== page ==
If you are hoping to get a crack at hunting all five of the subspecies of wild turkey, plan to hunt in Florida for the Osceola.
Actually, in some areas of Florida, you will find both the Eastern and the Osceola wild turkeys, sharing the same habitat.
The Skinny on the Osceola
Of all the subspecies these are considered the most beautiful. They have
more golden and green body feathers.
Perhaps because Osceola’s call the Florida swamps ‘home,’ their legs, spurs, tails and beards are longer than average.
‘Pure’ Osceola’s only live in southern Florida. Because Eastern wild turkeys also live in Florida, some biologists consider all the turkeys as hybrids and refer to them as “the Florida subspecies.”
What Makes the Osceola Unique
These birds prefer to roost over water in cypress trees. Their habitat includes hardwood swamps, palmetto grass lands and live oaks.
When gobblers want to strut their stuff, they fly to dry land near their roosts.
Because of the difficult habitat of Osceola’s, non-natives find hunting these beautiful birds difficult, dangerous * and expensive.
Hunting the Osceola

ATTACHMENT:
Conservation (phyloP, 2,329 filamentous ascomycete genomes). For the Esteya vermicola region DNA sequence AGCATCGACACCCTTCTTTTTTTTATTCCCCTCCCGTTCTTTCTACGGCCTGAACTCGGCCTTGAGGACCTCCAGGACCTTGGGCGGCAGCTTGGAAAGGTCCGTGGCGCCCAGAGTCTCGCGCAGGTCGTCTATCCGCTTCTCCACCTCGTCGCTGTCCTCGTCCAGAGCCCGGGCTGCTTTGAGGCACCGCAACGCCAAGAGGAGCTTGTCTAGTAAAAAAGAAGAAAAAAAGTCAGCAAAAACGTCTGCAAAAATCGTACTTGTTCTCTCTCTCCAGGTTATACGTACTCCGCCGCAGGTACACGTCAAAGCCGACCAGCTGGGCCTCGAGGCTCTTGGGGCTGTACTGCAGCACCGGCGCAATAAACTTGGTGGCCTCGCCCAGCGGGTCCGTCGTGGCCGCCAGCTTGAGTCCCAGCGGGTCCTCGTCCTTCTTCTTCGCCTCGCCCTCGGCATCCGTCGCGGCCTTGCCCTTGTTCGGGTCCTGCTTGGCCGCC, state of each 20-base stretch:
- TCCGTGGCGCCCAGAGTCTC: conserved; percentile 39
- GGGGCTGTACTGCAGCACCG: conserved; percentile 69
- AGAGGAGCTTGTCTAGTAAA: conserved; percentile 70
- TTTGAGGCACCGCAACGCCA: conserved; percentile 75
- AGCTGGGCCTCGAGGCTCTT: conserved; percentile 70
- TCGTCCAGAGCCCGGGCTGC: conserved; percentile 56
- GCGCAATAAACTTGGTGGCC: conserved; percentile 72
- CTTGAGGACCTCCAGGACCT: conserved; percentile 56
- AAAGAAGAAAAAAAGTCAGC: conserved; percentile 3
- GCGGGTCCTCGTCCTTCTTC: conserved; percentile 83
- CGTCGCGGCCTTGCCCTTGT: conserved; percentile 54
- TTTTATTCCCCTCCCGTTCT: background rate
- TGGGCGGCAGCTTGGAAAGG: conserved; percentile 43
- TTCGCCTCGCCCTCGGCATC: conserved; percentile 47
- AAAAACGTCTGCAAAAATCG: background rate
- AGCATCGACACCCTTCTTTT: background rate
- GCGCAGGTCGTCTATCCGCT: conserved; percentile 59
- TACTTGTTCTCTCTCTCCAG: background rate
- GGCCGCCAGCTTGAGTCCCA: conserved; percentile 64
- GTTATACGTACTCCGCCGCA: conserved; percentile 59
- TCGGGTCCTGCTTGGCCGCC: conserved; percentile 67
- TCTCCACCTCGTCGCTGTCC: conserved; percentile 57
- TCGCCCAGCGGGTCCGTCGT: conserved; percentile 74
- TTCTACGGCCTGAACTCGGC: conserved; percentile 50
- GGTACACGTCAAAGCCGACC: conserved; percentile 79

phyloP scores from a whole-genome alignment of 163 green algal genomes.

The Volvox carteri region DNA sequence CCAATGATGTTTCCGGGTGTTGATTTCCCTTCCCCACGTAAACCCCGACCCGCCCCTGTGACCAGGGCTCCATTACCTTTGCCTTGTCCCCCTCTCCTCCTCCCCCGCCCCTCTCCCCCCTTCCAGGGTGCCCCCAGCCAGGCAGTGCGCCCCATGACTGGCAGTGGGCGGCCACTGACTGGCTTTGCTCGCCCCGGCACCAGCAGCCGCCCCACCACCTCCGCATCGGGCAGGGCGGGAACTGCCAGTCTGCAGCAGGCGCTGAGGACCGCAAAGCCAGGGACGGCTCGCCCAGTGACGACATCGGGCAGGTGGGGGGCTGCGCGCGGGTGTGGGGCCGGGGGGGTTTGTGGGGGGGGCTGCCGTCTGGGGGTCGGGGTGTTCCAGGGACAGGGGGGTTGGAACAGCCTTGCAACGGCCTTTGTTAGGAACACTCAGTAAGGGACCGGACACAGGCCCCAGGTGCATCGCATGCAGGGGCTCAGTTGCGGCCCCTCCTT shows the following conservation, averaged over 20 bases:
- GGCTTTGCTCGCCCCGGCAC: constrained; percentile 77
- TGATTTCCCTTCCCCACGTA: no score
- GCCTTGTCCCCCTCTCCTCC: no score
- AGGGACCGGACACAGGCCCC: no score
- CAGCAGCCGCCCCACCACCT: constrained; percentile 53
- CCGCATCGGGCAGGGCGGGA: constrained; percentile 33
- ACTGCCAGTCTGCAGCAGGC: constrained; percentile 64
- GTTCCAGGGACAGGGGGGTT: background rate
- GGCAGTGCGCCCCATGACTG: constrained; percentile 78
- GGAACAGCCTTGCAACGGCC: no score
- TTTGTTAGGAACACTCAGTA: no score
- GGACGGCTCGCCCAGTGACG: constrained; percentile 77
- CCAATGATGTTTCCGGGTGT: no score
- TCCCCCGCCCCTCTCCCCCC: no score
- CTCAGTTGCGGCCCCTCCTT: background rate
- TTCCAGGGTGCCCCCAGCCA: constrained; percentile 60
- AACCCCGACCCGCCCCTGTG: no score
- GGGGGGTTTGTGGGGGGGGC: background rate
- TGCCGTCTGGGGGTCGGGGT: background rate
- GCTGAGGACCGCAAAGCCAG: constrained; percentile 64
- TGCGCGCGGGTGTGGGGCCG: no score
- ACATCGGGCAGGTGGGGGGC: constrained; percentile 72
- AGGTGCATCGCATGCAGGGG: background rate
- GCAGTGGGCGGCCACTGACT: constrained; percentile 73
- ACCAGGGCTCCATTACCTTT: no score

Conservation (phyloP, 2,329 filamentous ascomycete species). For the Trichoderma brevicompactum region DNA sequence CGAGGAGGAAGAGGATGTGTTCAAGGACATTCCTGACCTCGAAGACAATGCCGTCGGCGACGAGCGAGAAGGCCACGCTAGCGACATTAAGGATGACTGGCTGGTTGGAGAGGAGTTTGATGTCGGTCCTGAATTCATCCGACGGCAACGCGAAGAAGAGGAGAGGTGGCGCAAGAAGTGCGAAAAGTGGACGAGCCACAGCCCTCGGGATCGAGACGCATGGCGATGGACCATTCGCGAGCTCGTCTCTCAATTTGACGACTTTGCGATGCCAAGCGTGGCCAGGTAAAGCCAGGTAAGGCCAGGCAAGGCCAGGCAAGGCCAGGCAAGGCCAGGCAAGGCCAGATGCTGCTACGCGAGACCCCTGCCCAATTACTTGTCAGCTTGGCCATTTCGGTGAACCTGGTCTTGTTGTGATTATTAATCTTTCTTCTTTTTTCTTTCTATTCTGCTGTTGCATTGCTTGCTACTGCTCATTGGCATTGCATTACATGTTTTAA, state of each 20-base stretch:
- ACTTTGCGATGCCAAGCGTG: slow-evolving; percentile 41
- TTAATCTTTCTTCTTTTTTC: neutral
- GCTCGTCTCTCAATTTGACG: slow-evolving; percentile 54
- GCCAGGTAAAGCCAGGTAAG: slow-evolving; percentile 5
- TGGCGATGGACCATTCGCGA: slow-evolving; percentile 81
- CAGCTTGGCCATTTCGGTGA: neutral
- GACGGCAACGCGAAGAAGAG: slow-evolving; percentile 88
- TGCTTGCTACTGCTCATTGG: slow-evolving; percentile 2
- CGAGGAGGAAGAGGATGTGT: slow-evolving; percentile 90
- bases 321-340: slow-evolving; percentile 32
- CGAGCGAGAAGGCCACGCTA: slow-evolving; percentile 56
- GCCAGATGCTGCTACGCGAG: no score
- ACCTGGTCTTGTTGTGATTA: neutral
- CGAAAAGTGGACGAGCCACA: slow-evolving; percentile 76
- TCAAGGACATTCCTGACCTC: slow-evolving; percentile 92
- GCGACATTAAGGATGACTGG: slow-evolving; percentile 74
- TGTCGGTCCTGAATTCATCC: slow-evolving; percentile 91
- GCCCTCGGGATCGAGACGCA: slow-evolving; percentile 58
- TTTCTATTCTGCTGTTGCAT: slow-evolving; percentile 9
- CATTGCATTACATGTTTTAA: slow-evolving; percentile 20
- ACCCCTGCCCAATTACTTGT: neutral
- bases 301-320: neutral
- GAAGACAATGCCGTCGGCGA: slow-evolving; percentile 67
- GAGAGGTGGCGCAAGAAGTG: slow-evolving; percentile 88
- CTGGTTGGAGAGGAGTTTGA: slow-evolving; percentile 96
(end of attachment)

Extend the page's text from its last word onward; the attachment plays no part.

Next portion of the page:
By the time you factor in out-of-state licenses, lodging and land (on which to hunt the Osceola), the price of a domestic turkey in the supermarket is an amazing bargain!
Hunting the Osceola isn’t much different from hunting the Eastern turkey except for the handicapping factor of having to maneuver in swampy conditions.
One helpful factor is that the Osceola roost in the same areas each day — unless they are spooked or over-hunted.
It can get rather crowded hunting the Osceola on public lands. Remember to call less – because of the added pressure of so many hunters.
Hunting on private land can be quite expensive. Before putting your hard-earned dollars on the table, make inquiries about guided hunts, as well as public and private land hunting prices and conditions.
You want the hunt to be memorable for the enjoyment you had and not the staggering price you paid!
* The Osceola hang out with some heavy-hitters: alligators, water moccasins, mosquitoes and diamondback rattlers!
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